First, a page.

between the law relating to penal servitude and the law under which sentences of iniprisonment are carried out. This contrast will, to some extent, be removed when the new Prisons Act comes into full operation, but it is safe to predict that it will be a long time before all vestiges of it have disappeared, and in the meantime it is of sufficient interest to deserve particular attention. In the law relating to imprisonment we find a great variety of rules laid down in statutory form by Parliament, not only prescribing the mode in which the punishment is to be carried out, but also securing to the prisoner a variety of rights of most diverse character, the right to spiritual ministrations by a minister of his own persuasion, the right to holidays on Sundays, Christmas Day and Good Friday, the right to be fully informed of the rules by which prisons are governed, and so on.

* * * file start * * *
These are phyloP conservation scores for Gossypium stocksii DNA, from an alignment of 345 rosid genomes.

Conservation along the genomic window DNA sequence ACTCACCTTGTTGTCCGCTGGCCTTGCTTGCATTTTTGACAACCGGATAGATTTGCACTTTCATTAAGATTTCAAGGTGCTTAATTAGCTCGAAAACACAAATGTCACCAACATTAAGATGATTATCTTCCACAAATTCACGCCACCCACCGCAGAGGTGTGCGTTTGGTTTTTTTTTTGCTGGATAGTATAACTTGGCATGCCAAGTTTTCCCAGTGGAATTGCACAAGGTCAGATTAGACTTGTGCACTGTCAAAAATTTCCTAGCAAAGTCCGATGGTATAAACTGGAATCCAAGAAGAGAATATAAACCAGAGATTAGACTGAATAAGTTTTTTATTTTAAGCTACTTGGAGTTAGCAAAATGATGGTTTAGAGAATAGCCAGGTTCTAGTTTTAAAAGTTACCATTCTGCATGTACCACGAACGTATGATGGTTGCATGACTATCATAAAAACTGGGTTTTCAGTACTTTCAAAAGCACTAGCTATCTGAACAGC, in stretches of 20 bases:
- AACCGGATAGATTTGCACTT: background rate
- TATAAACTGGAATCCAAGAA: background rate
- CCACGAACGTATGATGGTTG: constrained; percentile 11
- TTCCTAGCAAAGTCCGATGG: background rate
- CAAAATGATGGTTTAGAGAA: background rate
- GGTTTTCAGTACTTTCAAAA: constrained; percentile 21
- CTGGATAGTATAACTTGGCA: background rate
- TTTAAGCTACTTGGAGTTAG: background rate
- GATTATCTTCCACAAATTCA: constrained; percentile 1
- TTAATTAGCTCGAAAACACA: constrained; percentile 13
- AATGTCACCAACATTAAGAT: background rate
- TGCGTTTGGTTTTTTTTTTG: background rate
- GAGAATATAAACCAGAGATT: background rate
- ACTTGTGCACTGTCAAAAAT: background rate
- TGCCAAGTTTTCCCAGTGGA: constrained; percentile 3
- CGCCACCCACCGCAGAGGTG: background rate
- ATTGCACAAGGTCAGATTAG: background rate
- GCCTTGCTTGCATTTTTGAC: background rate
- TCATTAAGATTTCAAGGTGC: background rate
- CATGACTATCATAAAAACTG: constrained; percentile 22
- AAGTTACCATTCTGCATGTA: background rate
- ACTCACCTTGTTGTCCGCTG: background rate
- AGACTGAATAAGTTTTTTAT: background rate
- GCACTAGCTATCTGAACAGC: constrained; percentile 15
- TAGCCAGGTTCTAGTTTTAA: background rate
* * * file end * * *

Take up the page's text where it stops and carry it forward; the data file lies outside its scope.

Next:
For prisoners under sentence of penal servitude the case is quite different : Parliament has not spoken on the subject of any rights possessed by them ; it has not even given any directions as to the character of the punishment nor laid down the conditions under which it is to be carried out. In the year 1853, the Act 16 & 17 Vict. cap. 99 said that in certain cases a sentence of penal servitude should be substituted for a sentence of transportation; that persons under such sentences may be confined in the same places and treated in the same manner while in prison as persons under sentence of transportation might be treated under the then existing law, that they may be released on licence in the same way as transported convicts were released on ticket-of-leave, and generally that any Acts relating to persons under sentence of transportation should apply so far as it was possible to persons sentenced to penal servitude. But in 1853 ‘penal servitude' was an entirely new term in the statute book : the Act by which it was first introduced gives no explanation of its meaning, nor does it lay down in what respects it is to differ from transportation. The prima facie distinction one would be inclined to draw is that transportation implies a punishment carried out beyond the United Kingdom, while the form of punishment that was substituted for it does not; but as a matter